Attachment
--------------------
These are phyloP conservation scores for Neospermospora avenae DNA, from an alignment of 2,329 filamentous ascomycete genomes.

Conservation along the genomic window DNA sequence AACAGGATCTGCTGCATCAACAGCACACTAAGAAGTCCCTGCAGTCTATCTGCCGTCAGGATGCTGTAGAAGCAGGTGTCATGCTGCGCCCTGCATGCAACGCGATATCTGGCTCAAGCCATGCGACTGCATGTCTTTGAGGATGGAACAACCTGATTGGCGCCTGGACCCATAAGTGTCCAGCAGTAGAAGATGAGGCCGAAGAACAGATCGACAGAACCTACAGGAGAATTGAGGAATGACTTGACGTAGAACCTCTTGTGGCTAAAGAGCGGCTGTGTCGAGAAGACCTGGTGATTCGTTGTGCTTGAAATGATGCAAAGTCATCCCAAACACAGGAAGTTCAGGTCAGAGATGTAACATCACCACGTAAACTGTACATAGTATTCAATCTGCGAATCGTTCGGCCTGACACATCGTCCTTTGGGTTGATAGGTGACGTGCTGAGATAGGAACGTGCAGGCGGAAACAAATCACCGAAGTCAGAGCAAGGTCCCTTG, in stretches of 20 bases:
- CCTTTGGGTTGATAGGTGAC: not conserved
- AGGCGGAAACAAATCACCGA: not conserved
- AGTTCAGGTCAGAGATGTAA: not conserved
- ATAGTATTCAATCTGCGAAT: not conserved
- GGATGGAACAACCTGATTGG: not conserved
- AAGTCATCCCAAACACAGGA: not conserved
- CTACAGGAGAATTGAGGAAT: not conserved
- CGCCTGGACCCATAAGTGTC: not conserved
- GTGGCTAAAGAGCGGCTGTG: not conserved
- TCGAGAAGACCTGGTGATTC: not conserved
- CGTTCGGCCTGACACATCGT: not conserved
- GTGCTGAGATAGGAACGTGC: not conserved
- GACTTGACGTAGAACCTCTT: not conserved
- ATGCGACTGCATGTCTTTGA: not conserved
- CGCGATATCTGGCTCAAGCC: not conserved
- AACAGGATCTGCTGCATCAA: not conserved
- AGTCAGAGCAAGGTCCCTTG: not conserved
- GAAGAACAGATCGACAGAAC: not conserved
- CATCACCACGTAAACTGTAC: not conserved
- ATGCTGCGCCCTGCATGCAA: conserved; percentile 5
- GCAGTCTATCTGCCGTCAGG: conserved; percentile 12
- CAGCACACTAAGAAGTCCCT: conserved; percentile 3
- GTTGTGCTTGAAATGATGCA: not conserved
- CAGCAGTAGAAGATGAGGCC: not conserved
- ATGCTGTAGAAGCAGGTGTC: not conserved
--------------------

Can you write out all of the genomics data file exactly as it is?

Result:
These are phyloP conservation scores for Neospermospora avenae DNA, from an alignment of 2,329 filamentous ascomycete genomes.

Conservation along the genomic window DNA sequence AACAGGATCTGCTGCATCAACAGCACACTAAGAAGTCCCTGCAGTCTATCTGCCGTCAGGATGCTGTAGAAGCAGGTGTCATGCTGCGCCCTGCATGCAACGCGATATCTGGCTCAAGCCATGCGACTGCATGTCTTTGAGGATGGAACAACCTGATTGGCGCCTGGACCCATAAGTGTCCAGCAGTAGAAGATGAGGCCGAAGAACAGATCGACAGAACCTACAGGAGAATTGAGGAATGACTTGACGTAGAACCTCTTGTGGCTAAAGAGCGGCTGTGTCGAGAAGACCTGGTGATTCGTTGTGCTTGAAATGATGCAAAGTCATCCCAAACACAGGAAGTTCAGGTCAGAGATGTAACATCACCACGTAAACTGTACATAGTATTCAATCTGCGAATCGTTCGGCCTGACACATCGTCCTTTGGGTTGATAGGTGACGTGCTGAGATAGGAACGTGCAGGCGGAAACAAATCACCGAAGTCAGAGCAAGGTCCCTTG, in stretches of 20 bases:
- CCTTTGGGTTGATAGGTGAC: not conserved
- AGGCGGAAACAAATCACCGA: not conserved
- AGTTCAGGTCAGAGATGTAA: not conserved
- ATAGTATTCAATCTGCGAAT: not conserved
- GGATGGAACAACCTGATTGG: not conserved
- AAGTCATCCCAAACACAGGA: not conserved
- CTACAGGAGAATTGAGGAAT: not conserved
- CGCCTGGACCCATAAGTGTC: not conserved
- GTGGCTAAAGAGCGGCTGTG: not conserved
- TCGAGAAGACCTGGTGATTC: not conserved
- CGTTCGGCCTGACACATCGT: not conserved
- GTGCTGAGATAGGAACGTGC: not conserved
- GACTTGACGTAGAACCTCTT: not conserved
- ATGCGACTGCATGTCTTTGA: not conserved
- CGCGATATCTGGCTCAAGCC: not conserved
- AACAGGATCTGCTGCATCAA: not conserved
- AGTCAGAGCAAGGTCCCTTG: not conserved
- GAAGAACAGATCGACAGAAC: not conserved
- CATCACCACGTAAACTGTAC: not conserved
- ATGCTGCGCCCTGCATGCAA: conserved; percentile 5
- GCAGTCTATCTGCCGTCAGG: conserved; percentile 12
- CAGCACACTAAGAAGTCCCT: conserved; percentile 3
- GTTGTGCTTGAAATGATGCA: not conserved
- CAGCAGTAGAAGATGAGGCC: not conserved
- ATGCTGTAGAAGCAGGTGTC: not conserved